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US weighs more South China Sea patrols to confront new reality of China

  • Published at 05:31 pm June 3rd, 2018
US-PHILIPPINES-CHINA-DEFENCE-MILITARY
This US Navy photo obtained April 11, 2018 shows The aircraft carrier USS Theodore Roosevelt (CVN 71) leading a formation of US and Republic of Singapore navy ships during a photo exercise in the South China Sea on April 6, 2018, as Theodore Roosevelt is underway for a scheduled deployment in the US 7th Fleet area of operations in support of maritime security operations and theater security cooperation efforts AFP

A more assertive Pentagon approach already appears to have started

The United States is considering intensified naval patrols in the South China Sea in a bid to challenge China's growing militarization of the waterway, actions that could further raise the stakes in one of the world's most volatile areas.

The Pentagon is weighing a more assertive programme of so-called freedom-of-navigation operations close to Chinese installations on disputed reefs, two US officials and Western and Asian diplomats close to discussions said.

The officials declined to say how close they were to finalising a decision.

Such moves could involve longer patrols, ones involving larger numbers of ships or operations involving closer surveillance of Chinese facilities in the area, which now include electronic jamming equipment and advanced military radars.

US officials are also pushing international allies and partners to increase their own naval deployments through the vital trade route as China strengthens its military capabilities on both the Paracel and Spratly islands, the diplomats said, even if they stopped short of directly challenging Chinese holdings.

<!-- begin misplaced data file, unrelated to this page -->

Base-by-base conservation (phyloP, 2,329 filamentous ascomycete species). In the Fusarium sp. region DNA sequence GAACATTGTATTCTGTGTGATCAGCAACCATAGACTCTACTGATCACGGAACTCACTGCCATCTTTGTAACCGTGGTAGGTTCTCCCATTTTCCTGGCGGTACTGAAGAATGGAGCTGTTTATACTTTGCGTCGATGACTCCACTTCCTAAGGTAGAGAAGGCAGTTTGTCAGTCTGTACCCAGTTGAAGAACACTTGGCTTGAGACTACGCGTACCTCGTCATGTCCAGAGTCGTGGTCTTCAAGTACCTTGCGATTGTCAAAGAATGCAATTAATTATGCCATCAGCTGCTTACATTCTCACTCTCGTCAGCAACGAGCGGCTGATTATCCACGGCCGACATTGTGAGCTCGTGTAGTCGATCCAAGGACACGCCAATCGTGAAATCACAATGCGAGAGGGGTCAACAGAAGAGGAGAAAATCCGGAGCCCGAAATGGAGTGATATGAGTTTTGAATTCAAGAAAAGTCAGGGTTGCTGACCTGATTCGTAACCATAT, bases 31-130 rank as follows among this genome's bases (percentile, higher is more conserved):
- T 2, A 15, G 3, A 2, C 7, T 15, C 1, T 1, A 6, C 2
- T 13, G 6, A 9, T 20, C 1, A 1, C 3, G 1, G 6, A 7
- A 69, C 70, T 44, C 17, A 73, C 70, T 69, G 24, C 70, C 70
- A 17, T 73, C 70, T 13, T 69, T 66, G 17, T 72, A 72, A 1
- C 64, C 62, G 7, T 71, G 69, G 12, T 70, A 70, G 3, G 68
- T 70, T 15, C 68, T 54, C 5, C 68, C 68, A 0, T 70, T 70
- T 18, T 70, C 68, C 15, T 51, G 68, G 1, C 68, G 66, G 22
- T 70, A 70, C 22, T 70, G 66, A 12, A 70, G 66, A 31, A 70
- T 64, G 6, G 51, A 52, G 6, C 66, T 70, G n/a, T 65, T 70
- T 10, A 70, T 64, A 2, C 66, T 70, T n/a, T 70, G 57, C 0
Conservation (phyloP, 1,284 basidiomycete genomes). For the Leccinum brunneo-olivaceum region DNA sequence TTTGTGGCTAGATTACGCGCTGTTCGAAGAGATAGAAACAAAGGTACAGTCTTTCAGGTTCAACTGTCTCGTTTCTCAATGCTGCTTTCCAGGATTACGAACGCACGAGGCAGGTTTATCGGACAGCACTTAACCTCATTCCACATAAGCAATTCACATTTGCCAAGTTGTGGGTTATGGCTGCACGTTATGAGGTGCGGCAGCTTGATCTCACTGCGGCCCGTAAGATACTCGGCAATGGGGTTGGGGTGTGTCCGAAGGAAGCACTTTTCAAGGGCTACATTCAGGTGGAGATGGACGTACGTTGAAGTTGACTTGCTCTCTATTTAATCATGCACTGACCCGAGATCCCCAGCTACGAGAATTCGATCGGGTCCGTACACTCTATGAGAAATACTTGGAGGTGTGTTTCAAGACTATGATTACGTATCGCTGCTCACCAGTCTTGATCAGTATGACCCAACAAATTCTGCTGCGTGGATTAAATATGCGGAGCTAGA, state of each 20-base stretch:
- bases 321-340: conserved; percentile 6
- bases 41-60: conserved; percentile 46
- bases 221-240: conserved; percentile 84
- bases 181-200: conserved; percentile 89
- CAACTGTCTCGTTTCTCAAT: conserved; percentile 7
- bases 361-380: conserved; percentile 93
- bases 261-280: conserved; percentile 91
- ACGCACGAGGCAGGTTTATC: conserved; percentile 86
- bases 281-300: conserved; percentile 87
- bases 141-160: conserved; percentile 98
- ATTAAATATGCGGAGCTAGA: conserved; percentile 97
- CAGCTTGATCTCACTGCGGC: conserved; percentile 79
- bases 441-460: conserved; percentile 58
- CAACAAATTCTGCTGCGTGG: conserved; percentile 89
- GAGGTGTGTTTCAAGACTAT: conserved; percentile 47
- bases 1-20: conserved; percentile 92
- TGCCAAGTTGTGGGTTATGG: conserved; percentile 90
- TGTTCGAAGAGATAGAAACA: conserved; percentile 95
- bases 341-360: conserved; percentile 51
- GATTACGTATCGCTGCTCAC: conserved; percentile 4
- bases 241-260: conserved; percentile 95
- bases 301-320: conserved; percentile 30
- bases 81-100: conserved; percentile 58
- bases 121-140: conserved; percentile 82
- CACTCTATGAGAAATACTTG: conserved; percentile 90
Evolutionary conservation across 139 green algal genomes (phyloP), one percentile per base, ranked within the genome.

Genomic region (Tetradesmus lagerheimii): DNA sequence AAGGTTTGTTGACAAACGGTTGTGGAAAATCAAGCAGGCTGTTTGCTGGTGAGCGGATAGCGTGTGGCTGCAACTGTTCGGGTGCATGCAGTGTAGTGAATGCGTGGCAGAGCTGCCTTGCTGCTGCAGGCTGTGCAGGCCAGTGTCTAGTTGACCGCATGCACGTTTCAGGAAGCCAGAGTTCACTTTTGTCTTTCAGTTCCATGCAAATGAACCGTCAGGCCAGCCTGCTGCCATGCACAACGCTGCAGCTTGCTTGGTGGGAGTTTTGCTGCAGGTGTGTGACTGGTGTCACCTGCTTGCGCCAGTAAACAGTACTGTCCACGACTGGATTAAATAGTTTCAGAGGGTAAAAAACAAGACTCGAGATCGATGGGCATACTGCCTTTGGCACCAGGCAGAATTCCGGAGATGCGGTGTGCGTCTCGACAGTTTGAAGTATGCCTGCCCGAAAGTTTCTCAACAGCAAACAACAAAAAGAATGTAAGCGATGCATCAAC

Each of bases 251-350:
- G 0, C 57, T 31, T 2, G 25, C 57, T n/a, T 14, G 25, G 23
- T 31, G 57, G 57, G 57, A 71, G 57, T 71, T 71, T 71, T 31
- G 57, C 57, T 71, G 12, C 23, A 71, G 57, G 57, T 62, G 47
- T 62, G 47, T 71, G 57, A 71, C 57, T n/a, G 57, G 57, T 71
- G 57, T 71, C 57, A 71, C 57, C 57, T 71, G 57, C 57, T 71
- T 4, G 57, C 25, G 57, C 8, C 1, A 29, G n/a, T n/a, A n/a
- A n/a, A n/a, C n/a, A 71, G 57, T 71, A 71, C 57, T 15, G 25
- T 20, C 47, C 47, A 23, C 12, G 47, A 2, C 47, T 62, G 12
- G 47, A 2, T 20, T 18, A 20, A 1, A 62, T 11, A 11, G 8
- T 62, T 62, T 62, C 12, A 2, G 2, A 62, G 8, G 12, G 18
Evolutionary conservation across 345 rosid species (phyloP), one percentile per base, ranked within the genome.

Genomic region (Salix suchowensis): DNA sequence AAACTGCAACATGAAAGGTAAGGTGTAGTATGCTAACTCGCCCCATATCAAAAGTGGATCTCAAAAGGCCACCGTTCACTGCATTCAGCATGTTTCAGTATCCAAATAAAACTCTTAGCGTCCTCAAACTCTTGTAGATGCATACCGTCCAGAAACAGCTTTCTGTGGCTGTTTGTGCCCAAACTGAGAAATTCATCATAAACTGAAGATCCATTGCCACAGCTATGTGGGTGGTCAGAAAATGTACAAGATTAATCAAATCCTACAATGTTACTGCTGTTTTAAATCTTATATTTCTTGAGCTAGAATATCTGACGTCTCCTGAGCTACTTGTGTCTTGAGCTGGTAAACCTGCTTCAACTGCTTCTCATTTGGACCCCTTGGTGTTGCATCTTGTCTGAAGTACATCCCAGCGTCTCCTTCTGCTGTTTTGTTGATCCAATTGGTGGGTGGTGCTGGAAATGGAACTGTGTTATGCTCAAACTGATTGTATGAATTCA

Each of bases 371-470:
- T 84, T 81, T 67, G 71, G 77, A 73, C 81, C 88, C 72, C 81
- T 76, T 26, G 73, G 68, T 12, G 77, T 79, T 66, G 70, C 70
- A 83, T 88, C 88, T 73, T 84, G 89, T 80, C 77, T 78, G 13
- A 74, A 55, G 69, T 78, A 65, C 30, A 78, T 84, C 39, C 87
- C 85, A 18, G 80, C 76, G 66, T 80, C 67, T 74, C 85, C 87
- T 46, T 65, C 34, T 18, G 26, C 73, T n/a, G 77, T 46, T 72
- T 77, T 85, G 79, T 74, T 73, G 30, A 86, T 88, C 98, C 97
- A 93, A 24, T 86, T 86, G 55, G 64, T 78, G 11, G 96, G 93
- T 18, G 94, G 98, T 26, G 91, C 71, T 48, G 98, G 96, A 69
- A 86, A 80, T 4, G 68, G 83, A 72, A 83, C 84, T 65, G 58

"What we have seen in the last few weeks is just the start, significantly more is being planned," said one Western diplomat, referring to a freedom of navigation patrol late last month that used two US ships for the first time.

"There is a real sense more needs to be done."

The Pentagon does not comment on future operations but a spokesman, Lieutenant Colonel Christopher Logan, said "we will continue to work with our friends, partners, and allies to ensure a free and open Indo-Pacific."

A more assertive Pentagon approach already appears to have started. Reuters first reported the patrol last month in which two US Navy warships sailed near South China Sea islands claimed by China, even as President Donald Trump sought Chinese cooperation on North Korea.

While the operation had been planned months in advance, and similar operations have become routine, it is believed to be the first time where two US warships have been used for a freedom of navigation operation in the South China Sea.

The Pentagon also withdrew an invitation for Chinese forces to join large multi-country exercises off Hawaii later in the year.

Critics have said the patrols have little impact on Chinese behaviour and mask the lack of a broader strategy to deal with China's growing dominance of the area.